Aaserud:

Your connection with Atkinson was actually from before you got the job offer?

Koch:

No, right after.

Aaserud:

Yes, exactly, so it was always in relation to AIP.

Koch:

I then went around and knocked on doors and said, "What do you know about physics and physics information?" So I learned a lot quickly.

Aaserud:

Good timing there.

Koch:

It was.

Aaserud:

When you entered your position here, the economic tide of physics was beginning to come down already, I guess.

Koch:

Yes.

Aaserud:

What you said earlier about the worst times at the NBS was part of that.

Koch:

Yes.

Aaserud:

How did that affect your position here at that early time?

Koch:

Well, the importance of the manpower statistics operation here was obviously increased, and the fact that physics had done the best job of collecting education and career data of any discipline is related to that.

Aaserud:

Due to AIP?

Koch:

At AIP, that's right. We still do. We do a better job of collecting that than in any other discipline. It's been a tradition here. And so in 1968 we started to see Ph.D. degrees leveling off. There were 1500 Ph.D.s in 1968-69, and that then started to go down. We kept on tracking it, and in 1972, the Bromley Report was written.

Aaserud:

"Physics in Perspective," yes.

Koch:

That's right, a super job. And I've always been good friends with Alan Bromley, and so he asked me to write up the chapter on manpower. I had this wealth of information here from AIP files that had been collected for years by Suzanne Ellis and years later by Beverly Porter and her colleagues, and I wrote up the chapter. I calculated all kinds of ratios. I took the number of freshmen in college, the number of juniors, seniors, first year graduate students, Ph.D.s, post-docs, and later careers. I had tables of these provided primarily by Suzanne, and they were all in that report. Physicists on the committee, in 1972, were not yet convinced that we were going into a recession. I was warning that the demand for physicists was going down. There was an oversupply of physicists at the time, and I warned that we'd better be prepared for that, and in fact train people to be broader so that they could go into other fields. The Bromley Committee then assigned an individual from IBM, Dale Teaney, to work with us here at AIP to try to understand what was being said about manpower and the projections. I think the end result was that it was pretty much the way we had originally written it. The first draft of that chapter was one that I wrote, and the conclusions were pretty much what we had originally said. The work on the Bromley report is an example of an impact on AIP of this recession. That was the question that you asked. I think it certainly put into greater prominence the importance of good manpower statistics at AIP. There was also the question of the way the journals were going to suffer. We started to see losses of subscriptions of 2, 3, 4 percent a year, all during the seventies, and still do. There are just a few journals, such as Applied Physics Letters that are still on the increase in subscriptions. But there's been a concern about what's going on. Shouldn't AIP study this more? And the climate in the mid-1970s was more and more in agreement with what I was proposing — that we should have a heavy emphasis on planning at AIP. Let's talk about planning for a minute, because it's such an important part of AIP during my stay.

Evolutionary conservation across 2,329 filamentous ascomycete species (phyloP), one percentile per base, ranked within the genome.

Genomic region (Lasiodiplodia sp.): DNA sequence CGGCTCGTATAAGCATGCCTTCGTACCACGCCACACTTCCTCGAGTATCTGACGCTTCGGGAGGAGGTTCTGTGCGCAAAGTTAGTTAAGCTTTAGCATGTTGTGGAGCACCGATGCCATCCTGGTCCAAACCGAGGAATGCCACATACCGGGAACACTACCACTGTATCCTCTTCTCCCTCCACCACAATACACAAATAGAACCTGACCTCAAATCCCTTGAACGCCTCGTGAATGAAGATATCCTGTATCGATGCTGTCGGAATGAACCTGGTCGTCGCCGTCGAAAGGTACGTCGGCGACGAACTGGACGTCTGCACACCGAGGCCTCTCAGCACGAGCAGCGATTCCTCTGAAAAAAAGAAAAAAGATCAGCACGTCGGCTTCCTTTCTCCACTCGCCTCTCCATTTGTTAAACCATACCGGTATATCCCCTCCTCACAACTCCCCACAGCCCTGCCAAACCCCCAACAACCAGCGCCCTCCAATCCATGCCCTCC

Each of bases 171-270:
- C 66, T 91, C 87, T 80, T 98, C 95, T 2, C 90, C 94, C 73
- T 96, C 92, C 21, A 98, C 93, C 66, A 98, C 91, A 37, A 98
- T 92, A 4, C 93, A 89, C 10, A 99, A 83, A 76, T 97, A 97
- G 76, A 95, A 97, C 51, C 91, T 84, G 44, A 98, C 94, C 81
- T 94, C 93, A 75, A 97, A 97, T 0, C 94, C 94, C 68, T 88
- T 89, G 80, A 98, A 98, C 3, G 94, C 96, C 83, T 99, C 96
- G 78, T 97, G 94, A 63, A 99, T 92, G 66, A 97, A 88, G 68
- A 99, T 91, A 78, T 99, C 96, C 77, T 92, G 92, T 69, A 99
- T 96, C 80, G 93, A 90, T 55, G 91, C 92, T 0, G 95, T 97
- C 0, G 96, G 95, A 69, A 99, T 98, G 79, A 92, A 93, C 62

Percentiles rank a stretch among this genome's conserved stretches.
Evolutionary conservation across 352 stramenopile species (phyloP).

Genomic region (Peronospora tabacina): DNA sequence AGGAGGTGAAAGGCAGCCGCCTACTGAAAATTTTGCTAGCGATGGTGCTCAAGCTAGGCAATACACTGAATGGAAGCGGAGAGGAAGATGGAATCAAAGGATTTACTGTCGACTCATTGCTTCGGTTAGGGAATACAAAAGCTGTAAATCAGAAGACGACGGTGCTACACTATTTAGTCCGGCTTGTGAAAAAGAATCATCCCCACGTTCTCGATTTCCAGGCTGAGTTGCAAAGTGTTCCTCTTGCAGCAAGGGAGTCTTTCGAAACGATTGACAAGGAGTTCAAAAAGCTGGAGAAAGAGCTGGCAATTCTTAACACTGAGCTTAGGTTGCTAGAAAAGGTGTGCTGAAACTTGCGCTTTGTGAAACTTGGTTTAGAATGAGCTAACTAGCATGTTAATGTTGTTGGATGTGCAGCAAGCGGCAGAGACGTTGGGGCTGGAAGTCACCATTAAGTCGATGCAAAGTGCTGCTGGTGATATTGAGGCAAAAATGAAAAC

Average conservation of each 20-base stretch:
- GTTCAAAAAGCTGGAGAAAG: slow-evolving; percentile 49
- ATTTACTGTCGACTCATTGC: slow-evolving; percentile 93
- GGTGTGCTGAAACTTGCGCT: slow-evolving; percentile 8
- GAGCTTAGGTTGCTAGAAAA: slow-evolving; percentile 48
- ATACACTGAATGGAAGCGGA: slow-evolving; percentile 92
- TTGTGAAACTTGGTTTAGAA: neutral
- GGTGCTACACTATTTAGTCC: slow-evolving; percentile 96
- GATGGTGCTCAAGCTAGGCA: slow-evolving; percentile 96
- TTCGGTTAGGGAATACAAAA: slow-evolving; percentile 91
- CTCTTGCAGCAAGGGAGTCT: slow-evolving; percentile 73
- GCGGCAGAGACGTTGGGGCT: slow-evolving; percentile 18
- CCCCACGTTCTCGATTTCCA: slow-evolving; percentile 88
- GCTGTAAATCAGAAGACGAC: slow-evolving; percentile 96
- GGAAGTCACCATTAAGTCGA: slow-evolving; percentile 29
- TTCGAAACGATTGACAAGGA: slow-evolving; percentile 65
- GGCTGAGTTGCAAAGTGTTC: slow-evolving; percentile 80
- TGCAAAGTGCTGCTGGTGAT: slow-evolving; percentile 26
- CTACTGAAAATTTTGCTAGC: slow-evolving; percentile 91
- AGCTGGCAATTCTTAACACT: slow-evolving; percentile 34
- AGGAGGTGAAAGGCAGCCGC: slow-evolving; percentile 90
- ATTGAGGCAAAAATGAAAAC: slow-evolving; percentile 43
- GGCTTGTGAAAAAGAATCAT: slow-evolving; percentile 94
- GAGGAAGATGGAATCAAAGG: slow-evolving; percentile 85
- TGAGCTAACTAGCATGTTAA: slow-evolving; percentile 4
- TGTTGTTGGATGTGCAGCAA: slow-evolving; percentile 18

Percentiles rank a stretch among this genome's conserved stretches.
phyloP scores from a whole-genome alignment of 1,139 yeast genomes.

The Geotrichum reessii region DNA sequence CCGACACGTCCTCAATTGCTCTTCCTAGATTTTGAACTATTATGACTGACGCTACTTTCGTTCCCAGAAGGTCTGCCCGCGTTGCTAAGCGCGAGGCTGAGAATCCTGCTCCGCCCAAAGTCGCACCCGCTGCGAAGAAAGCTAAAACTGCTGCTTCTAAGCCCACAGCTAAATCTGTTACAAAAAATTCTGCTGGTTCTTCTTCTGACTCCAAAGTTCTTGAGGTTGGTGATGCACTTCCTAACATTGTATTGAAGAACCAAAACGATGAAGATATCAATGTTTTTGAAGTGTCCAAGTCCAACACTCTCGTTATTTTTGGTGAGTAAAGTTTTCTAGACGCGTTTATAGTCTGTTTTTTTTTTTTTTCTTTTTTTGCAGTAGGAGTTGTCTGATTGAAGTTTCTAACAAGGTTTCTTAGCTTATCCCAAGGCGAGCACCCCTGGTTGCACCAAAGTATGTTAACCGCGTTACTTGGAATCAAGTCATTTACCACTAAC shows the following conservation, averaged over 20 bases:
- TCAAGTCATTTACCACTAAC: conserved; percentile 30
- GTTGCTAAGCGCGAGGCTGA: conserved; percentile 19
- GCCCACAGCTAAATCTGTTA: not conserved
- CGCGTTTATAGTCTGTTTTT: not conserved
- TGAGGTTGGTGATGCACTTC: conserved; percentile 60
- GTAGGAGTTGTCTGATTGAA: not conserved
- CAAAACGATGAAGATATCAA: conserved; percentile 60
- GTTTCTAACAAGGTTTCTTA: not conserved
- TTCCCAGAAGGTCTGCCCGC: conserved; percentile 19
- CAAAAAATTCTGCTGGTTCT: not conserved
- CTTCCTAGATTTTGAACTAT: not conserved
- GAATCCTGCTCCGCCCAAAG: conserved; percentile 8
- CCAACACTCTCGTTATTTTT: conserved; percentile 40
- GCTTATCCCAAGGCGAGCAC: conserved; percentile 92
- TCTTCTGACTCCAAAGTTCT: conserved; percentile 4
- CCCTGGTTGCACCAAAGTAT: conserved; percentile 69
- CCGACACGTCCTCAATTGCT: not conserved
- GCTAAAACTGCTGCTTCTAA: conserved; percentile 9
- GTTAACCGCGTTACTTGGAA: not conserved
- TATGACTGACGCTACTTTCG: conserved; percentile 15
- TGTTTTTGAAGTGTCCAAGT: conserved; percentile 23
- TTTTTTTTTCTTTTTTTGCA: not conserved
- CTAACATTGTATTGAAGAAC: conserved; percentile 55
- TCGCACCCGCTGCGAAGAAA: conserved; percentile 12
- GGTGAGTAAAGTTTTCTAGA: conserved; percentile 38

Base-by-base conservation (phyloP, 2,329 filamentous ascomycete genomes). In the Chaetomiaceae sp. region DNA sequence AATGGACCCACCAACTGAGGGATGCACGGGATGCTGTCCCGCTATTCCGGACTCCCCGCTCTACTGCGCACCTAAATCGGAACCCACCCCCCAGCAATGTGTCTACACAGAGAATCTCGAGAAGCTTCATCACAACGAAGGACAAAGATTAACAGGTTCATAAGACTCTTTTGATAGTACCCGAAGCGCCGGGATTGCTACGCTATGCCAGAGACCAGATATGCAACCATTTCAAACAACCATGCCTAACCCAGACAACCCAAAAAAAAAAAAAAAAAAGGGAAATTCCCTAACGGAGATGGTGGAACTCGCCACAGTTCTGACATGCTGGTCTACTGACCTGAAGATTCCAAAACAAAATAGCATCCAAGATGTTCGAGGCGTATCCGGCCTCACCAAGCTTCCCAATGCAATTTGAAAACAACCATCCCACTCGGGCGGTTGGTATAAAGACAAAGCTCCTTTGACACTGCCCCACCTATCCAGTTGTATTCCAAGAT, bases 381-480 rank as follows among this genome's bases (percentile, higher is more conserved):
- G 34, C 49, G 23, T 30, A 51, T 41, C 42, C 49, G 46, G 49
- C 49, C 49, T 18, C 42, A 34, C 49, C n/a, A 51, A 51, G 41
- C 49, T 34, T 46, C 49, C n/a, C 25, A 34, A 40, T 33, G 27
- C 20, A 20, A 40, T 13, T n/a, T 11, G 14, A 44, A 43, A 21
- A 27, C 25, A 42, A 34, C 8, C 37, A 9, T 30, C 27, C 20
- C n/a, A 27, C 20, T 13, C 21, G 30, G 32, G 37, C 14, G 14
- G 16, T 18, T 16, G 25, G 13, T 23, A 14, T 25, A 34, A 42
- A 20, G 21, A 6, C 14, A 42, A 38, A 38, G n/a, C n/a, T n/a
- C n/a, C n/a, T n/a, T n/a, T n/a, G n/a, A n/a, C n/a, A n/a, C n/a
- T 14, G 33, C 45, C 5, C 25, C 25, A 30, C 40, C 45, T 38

Koch: